Sunday, October 10, 2010

Paying the Country Back with Honor and Excellence

I just watched Prof. Winnie Monsod's last semestral lecture video on YouTube link. . I was touched by her sentiments. I am amazed by the coincidence because just weeks back I was having a small talk with a true blue Atenista, Mr. Ed David, about how much it takes to educate college students in the leading Philippine universities. And he mentioned the same problem of how our prime medical graduates from the U.P. College of Medicine would receive the best of the best education but about 80 percent would end up working abroad. Mr. David did not elaborate on the whole subject but he somehow gave me an idea on how a U.P. should be thankful for his education. I am not the best person to actually paint such cost scenarios but I think my illustration would be easy to comprehend for a lay person.

It is basic knowledge that an average Atenean would pay something around P60K for a semester of quality education in Ateneo. A La Sallista would pay something in the same vicinity for a trimester load. A UST student will pay P40K plus per semester. Which means that these schools will have to shell out that kind of a budget per student for his/her education, so in Ateneo, a student is budgeted P60k multiplied by 2 semesters equalling to 120 thousand in a year. A UST student at 40 K x2 is 80K or so budget for the year, budget meaning the cost they allot to pay the salaries of competent (qualified) teachers and administrative staff, facilities maintenance, electricity, library books, water, etc.

But what about students in the premier state university? If we are to compute what a single U.P. students pays in a year, it is as low as 30 thousand for a semester which amounts to 60 K in a year, a far cry even from UST's 80 thousand plus budget per student.- not much of a budget to uphold the honor and excellence which U.P. is striving for. So how in the world would an institution of excellence like U.P. pay for the good quality it promises each and every one of its students?

When I was in college I was included in the first batch to be immersed in STFAP bracket 9. But even paying the full tuition (in 1989 was 4 thousand per sem), we were told that we still could be considered scholars as the price of educating us would be much more than the 4 thousand we were shelling out. Of course being students and knowing that the previous batches paid almost nothing in U.P., much of my contemporaries were outraged by the sudden escalation of tuition fees. I myself just wondered how much more U.P. was covering for me.

20 years after I got to learn how much it costs. I was told that U.P. student is budgeted around 180k per year, much more than 120 K per Ateneo stude. If that is the case, then each U.P. scholar is subsidized by more than 100k. Could that be true? But if we equate that U.P. is one school which provides housing for its faculty and staff, just for them to remain teaching in U.P. Double premium on PHD professors so that they would stay teaching with a meager salary, to uphold the quality education in each of the colleges. U.P. does not only strive to excel as an collective institution. Each and every college would want to be the very best in its particular field. Which means providing facilities for students entering almost all endeavors, even if it means that there is only two or three students in every classroom. U.P. needs several buildings to house all of those colleges and courses. For an architect like me, I would understand that each building would require a bundle to operate and maintain, just to provide a place for honor and excellence.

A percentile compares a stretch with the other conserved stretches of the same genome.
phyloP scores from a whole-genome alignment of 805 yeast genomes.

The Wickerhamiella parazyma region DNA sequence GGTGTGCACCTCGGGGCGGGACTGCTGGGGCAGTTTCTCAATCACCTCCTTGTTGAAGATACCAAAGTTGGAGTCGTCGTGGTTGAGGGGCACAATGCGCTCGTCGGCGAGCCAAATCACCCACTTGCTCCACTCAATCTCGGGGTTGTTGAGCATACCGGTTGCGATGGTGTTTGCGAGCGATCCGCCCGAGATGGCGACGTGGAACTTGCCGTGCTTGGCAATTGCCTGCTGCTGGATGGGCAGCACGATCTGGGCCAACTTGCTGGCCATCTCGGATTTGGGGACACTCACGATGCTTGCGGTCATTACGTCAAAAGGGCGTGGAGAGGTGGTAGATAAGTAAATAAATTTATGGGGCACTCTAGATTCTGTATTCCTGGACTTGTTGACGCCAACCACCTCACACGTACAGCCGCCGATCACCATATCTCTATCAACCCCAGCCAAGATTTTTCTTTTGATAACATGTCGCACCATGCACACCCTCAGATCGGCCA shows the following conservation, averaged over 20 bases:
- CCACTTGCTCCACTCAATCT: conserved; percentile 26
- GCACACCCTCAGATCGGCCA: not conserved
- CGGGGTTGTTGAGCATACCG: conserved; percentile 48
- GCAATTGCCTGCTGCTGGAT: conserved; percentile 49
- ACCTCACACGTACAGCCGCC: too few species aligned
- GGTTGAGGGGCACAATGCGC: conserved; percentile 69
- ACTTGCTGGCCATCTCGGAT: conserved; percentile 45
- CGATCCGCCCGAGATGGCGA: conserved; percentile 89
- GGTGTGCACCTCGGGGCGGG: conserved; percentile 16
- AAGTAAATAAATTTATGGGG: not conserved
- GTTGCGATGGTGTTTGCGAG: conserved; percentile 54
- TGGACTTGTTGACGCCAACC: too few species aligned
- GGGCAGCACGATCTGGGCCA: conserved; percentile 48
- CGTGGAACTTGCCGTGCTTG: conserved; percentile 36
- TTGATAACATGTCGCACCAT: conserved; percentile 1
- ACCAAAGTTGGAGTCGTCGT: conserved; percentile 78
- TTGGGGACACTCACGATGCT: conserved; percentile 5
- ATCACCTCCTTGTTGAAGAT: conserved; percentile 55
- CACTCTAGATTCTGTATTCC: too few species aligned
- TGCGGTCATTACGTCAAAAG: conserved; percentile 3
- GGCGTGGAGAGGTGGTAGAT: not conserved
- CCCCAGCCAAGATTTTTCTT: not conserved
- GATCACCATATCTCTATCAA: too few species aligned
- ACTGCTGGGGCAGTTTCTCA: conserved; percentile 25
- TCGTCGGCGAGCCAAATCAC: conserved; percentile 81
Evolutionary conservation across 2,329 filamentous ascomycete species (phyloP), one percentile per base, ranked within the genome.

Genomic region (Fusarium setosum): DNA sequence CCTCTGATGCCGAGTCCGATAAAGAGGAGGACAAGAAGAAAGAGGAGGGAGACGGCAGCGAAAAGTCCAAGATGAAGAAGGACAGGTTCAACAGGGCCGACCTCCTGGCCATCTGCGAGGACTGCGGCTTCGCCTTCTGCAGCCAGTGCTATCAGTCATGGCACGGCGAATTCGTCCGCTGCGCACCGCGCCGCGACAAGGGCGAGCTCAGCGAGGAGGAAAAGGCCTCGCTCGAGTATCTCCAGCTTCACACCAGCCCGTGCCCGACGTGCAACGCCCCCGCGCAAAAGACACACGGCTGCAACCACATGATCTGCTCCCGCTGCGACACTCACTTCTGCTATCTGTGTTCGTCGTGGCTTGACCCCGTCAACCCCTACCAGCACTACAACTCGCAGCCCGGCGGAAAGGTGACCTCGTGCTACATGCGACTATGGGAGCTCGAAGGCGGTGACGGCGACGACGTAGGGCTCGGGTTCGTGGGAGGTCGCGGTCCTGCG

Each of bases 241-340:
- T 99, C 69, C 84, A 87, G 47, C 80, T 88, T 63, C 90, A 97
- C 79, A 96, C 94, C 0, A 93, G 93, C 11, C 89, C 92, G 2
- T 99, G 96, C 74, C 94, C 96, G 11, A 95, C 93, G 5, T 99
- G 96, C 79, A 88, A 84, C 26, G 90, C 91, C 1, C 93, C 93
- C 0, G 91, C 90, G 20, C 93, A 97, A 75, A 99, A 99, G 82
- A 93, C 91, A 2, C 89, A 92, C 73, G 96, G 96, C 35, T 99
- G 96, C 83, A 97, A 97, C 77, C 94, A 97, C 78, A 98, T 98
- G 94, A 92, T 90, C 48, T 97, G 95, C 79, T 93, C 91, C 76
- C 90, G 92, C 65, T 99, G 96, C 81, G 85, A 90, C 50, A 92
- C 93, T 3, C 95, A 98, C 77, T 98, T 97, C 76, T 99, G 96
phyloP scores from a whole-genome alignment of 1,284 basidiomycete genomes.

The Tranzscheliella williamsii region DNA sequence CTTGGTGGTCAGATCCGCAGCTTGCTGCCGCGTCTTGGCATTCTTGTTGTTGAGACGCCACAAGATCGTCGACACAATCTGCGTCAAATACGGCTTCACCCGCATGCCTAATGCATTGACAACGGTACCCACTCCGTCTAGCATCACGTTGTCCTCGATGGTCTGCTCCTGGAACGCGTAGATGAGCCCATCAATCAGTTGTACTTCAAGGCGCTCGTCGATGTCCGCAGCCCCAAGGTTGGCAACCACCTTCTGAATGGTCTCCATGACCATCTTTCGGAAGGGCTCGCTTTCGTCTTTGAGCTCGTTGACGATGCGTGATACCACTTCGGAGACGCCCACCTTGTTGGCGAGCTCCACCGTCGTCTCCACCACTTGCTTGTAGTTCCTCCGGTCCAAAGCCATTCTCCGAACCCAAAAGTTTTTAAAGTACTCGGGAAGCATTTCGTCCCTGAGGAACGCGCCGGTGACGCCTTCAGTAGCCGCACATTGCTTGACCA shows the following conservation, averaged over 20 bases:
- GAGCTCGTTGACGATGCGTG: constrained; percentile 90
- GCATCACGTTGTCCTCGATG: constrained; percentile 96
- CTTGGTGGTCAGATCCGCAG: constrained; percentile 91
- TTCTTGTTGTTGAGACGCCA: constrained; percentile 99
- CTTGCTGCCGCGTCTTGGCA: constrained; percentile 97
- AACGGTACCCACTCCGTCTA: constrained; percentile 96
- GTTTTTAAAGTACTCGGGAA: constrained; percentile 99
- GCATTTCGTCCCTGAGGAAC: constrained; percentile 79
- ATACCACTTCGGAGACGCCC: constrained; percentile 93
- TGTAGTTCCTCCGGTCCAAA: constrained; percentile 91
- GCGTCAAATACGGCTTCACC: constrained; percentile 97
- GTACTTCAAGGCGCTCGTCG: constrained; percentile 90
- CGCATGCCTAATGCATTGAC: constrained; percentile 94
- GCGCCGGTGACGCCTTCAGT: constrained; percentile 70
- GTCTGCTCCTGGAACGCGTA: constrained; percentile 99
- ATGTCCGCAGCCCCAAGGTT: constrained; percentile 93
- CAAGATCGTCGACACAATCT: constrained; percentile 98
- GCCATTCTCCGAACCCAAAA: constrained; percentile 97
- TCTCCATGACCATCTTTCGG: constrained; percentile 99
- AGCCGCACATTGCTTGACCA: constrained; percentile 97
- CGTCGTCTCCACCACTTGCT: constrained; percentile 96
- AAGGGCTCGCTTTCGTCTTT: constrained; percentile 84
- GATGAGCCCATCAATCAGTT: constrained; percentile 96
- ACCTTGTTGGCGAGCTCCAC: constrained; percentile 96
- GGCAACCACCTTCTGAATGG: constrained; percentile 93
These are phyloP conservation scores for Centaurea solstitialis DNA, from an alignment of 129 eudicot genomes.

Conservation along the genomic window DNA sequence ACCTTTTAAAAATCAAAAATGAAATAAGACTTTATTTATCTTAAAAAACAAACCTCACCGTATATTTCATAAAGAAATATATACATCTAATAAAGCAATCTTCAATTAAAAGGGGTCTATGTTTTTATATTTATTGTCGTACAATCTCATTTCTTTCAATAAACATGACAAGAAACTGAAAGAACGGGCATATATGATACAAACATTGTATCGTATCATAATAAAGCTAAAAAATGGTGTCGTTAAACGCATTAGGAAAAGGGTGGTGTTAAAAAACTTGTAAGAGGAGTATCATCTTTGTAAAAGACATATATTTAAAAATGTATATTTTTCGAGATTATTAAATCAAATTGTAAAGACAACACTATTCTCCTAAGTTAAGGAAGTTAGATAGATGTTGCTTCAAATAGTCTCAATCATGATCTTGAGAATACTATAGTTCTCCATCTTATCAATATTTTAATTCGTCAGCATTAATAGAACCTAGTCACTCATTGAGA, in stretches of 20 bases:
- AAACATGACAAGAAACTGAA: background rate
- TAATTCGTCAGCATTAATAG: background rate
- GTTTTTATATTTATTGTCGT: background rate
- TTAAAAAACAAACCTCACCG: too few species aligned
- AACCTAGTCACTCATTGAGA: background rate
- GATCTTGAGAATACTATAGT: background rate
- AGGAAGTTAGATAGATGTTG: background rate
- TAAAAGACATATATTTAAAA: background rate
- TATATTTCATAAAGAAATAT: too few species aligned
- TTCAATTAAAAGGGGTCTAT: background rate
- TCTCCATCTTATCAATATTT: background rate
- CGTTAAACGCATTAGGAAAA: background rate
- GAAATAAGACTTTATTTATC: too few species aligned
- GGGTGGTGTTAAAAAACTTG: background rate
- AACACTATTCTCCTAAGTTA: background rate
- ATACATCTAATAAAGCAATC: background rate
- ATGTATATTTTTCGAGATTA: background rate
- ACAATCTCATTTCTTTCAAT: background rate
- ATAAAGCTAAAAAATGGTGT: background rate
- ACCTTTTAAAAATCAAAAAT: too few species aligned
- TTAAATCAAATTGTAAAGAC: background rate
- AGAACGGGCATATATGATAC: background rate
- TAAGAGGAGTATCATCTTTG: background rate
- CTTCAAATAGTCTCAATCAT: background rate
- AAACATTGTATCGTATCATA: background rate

Learning about this actually gives Professor Monsod a reason to be sentimental about U.P medicine graduates going abroad. Imagine Filipinos paying 180 K x 7 years for an INTARMED student. Then they go out fly to another country and serve there. Even foreign scholarship grants have in mind the importance of returning to and serving in a student's country of origin, requiring the scholar to render years of service in exchange for the free education.

Of course there is nothing wrong about aspiring for a better life and grabbing better opportunities which our country could not provide. But as U.P. studes, partaking on the generous education subsidy, we enter the honor and excellence clause and promise to uphold the ideals of the university. UP develops analytical minds. To us UP grads, a little service to our country sounds logical, we need not even count the years and the pesos spent on us to gain quality education, honor and excellence - or else Prof. Monsod will haunt us from her future grave.

But joking aside we need more idealistic people like Prof. Monsod, may she live for many more years to come. May she influence more people from our ranks, UP students and UP graduates, aspiring to become the future leaders and hopefully the fine rays of hope for our country.

1 comment:

flipster said...

I agree with the concept of payback, Americans call it endowment and Bill Gates is the classic example.
Unfortunately, with a few exceptions, Filipinos here in the US are more concerned with things material-high end cars, stock portfolios, home equities, etc. Sad to say we can't even get together as a group to create a political bloc for our own benefit while the Vietmanese,
Hindus(India), Chinese and Koreans have forged ahead.
Why? Maybe because of our insularity or colonial mentality that we lose or morph into a different entity once we get out of the Philippines. But, are we not the only Christian nation in Asia, supposedly altruistic with an ingrained "utang na loob" culture?